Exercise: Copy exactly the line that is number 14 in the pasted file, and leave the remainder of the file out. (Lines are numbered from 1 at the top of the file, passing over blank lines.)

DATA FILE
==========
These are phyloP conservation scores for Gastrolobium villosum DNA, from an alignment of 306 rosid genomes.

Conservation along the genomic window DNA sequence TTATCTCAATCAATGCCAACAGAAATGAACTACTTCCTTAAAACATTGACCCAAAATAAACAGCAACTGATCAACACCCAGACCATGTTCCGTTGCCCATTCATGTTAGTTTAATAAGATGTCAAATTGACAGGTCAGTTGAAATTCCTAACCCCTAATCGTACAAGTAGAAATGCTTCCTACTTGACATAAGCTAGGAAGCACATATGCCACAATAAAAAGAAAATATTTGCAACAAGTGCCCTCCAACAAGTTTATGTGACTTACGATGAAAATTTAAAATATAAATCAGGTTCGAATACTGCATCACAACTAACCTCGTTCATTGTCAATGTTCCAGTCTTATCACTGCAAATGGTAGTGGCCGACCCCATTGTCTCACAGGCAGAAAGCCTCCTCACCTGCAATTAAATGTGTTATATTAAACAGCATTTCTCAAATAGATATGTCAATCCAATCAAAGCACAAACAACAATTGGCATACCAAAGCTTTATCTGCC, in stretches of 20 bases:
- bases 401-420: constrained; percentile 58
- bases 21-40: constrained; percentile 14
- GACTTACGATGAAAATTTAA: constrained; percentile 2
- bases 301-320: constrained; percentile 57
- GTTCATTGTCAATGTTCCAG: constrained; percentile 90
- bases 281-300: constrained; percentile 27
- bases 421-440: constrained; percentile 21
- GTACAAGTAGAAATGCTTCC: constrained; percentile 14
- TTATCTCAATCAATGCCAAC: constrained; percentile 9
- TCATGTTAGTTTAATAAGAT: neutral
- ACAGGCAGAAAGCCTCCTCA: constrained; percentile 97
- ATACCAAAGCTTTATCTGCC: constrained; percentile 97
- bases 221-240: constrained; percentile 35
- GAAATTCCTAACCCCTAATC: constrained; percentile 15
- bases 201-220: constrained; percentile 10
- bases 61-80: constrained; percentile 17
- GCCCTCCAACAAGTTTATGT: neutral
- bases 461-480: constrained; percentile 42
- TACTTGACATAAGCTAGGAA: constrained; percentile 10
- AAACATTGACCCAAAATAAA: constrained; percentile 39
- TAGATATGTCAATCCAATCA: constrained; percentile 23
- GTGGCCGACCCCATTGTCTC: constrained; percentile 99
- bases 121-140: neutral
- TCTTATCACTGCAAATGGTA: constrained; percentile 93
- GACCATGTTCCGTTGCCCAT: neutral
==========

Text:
- ATACCAAAGCTTTATCTGCC: constrained; percentile 97